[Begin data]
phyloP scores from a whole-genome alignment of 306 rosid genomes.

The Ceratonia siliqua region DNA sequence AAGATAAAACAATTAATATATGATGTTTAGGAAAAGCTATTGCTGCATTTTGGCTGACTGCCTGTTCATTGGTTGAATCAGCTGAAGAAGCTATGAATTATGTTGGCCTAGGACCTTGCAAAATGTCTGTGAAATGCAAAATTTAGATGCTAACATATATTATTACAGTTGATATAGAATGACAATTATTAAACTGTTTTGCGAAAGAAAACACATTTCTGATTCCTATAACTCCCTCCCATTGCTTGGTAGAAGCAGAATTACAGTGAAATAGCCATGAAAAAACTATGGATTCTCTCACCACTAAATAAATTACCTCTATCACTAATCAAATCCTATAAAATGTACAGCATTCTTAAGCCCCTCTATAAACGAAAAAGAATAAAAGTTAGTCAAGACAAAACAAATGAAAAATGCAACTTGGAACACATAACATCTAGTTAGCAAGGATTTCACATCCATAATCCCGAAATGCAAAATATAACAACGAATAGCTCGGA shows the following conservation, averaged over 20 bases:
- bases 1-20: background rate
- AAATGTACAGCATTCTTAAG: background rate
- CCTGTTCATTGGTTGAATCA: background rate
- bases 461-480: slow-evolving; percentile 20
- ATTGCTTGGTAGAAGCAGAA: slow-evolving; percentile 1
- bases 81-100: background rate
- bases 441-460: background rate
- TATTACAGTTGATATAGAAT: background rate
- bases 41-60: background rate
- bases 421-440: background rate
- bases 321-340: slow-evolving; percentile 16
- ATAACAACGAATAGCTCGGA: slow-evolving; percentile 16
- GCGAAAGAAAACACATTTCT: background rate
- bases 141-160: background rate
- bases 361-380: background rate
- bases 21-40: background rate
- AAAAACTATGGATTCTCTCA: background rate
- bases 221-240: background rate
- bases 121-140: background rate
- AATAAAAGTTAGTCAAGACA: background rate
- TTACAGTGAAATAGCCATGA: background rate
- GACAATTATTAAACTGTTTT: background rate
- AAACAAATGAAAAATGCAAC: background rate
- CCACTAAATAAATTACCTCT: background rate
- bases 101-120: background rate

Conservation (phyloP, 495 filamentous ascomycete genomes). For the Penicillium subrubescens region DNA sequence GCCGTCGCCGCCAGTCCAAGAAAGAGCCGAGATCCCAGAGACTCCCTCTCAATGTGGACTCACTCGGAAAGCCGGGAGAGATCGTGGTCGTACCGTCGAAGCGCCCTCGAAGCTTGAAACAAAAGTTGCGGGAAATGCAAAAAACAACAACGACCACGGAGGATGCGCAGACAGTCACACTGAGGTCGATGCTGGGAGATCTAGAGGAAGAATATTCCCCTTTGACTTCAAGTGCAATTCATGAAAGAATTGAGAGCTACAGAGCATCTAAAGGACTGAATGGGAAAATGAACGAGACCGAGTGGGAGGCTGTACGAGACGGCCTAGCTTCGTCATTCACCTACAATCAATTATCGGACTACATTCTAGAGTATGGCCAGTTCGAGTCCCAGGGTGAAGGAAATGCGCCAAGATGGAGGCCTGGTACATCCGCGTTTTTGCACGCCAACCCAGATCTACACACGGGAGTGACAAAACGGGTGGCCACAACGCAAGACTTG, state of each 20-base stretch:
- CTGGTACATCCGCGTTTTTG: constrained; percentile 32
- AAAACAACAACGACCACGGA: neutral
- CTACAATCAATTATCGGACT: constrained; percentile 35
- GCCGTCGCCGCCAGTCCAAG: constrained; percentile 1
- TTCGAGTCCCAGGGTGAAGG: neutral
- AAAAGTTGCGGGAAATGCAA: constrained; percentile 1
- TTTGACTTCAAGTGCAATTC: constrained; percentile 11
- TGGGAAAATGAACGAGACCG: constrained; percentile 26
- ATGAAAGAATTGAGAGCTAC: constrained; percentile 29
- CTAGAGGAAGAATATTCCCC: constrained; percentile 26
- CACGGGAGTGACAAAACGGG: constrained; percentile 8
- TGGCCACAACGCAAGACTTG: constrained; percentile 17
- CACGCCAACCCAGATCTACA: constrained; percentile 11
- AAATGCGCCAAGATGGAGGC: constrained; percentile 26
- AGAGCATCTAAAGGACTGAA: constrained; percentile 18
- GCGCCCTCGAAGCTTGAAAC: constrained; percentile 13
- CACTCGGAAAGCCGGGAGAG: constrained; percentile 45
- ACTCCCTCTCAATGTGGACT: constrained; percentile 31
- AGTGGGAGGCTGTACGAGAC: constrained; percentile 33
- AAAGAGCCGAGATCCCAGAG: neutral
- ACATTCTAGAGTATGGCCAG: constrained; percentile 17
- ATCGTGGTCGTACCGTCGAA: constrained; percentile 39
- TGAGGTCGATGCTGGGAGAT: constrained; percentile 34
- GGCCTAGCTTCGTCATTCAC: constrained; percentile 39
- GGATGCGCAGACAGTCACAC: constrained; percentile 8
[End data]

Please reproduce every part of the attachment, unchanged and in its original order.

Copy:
phyloP scores from a whole-genome alignment of 306 rosid genomes.

The Ceratonia siliqua region DNA sequence AAGATAAAACAATTAATATATGATGTTTAGGAAAAGCTATTGCTGCATTTTGGCTGACTGCCTGTTCATTGGTTGAATCAGCTGAAGAAGCTATGAATTATGTTGGCCTAGGACCTTGCAAAATGTCTGTGAAATGCAAAATTTAGATGCTAACATATATTATTACAGTTGATATAGAATGACAATTATTAAACTGTTTTGCGAAAGAAAACACATTTCTGATTCCTATAACTCCCTCCCATTGCTTGGTAGAAGCAGAATTACAGTGAAATAGCCATGAAAAAACTATGGATTCTCTCACCACTAAATAAATTACCTCTATCACTAATCAAATCCTATAAAATGTACAGCATTCTTAAGCCCCTCTATAAACGAAAAAGAATAAAAGTTAGTCAAGACAAAACAAATGAAAAATGCAACTTGGAACACATAACATCTAGTTAGCAAGGATTTCACATCCATAATCCCGAAATGCAAAATATAACAACGAATAGCTCGGA shows the following conservation, averaged over 20 bases:
- bases 1-20: background rate
- AAATGTACAGCATTCTTAAG: background rate
- CCTGTTCATTGGTTGAATCA: background rate
- bases 461-480: slow-evolving; percentile 20
- ATTGCTTGGTAGAAGCAGAA: slow-evolving; percentile 1
- bases 81-100: background rate
- bases 441-460: background rate
- TATTACAGTTGATATAGAAT: background rate
- bases 41-60: background rate
- bases 421-440: background rate
- bases 321-340: slow-evolving; percentile 16
- ATAACAACGAATAGCTCGGA: slow-evolving; percentile 16
- GCGAAAGAAAACACATTTCT: background rate
- bases 141-160: background rate
- bases 361-380: background rate
- bases 21-40: background rate
- AAAAACTATGGATTCTCTCA: background rate
- bases 221-240: background rate
- bases 121-140: background rate
- AATAAAAGTTAGTCAAGACA: background rate
- TTACAGTGAAATAGCCATGA: background rate
- GACAATTATTAAACTGTTTT: background rate
- AAACAAATGAAAAATGCAAC: background rate
- CCACTAAATAAATTACCTCT: background rate
- bases 101-120: background rate

Conservation (phyloP, 495 filamentous ascomycete genomes). For the Penicillium subrubescens region DNA sequence GCCGTCGCCGCCAGTCCAAGAAAGAGCCGAGATCCCAGAGACTCCCTCTCAATGTGGACTCACTCGGAAAGCCGGGAGAGATCGTGGTCGTACCGTCGAAGCGCCCTCGAAGCTTGAAACAAAAGTTGCGGGAAATGCAAAAAACAACAACGACCACGGAGGATGCGCAGACAGTCACACTGAGGTCGATGCTGGGAGATCTAGAGGAAGAATATTCCCCTTTGACTTCAAGTGCAATTCATGAAAGAATTGAGAGCTACAGAGCATCTAAAGGACTGAATGGGAAAATGAACGAGACCGAGTGGGAGGCTGTACGAGACGGCCTAGCTTCGTCATTCACCTACAATCAATTATCGGACTACATTCTAGAGTATGGCCAGTTCGAGTCCCAGGGTGAAGGAAATGCGCCAAGATGGAGGCCTGGTACATCCGCGTTTTTGCACGCCAACCCAGATCTACACACGGGAGTGACAAAACGGGTGGCCACAACGCAAGACTTG, state of each 20-base stretch:
- CTGGTACATCCGCGTTTTTG: constrained; percentile 32
- AAAACAACAACGACCACGGA: neutral
- CTACAATCAATTATCGGACT: constrained; percentile 35
- GCCGTCGCCGCCAGTCCAAG: constrained; percentile 1
- TTCGAGTCCCAGGGTGAAGG: neutral
- AAAAGTTGCGGGAAATGCAA: constrained; percentile 1
- TTTGACTTCAAGTGCAATTC: constrained; percentile 11
- TGGGAAAATGAACGAGACCG: constrained; percentile 26
- ATGAAAGAATTGAGAGCTAC: constrained; percentile 29
- CTAGAGGAAGAATATTCCCC: constrained; percentile 26
- CACGGGAGTGACAAAACGGG: constrained; percentile 8
- TGGCCACAACGCAAGACTTG: constrained; percentile 17
- CACGCCAACCCAGATCTACA: constrained; percentile 11
- AAATGCGCCAAGATGGAGGC: constrained; percentile 26
- AGAGCATCTAAAGGACTGAA: constrained; percentile 18
- GCGCCCTCGAAGCTTGAAAC: constrained; percentile 13
- CACTCGGAAAGCCGGGAGAG: constrained; percentile 45
- ACTCCCTCTCAATGTGGACT: constrained; percentile 31
- AGTGGGAGGCTGTACGAGAC: constrained; percentile 33
- AAAGAGCCGAGATCCCAGAG: neutral
- ACATTCTAGAGTATGGCCAG: constrained; percentile 17
- ATCGTGGTCGTACCGTCGAA: constrained; percentile 39
- TGAGGTCGATGCTGGGAGAT: constrained; percentile 34
- GGCCTAGCTTCGTCATTCAC: constrained; percentile 39
- GGATGCGCAGACAGTCACAC: constrained; percentile 8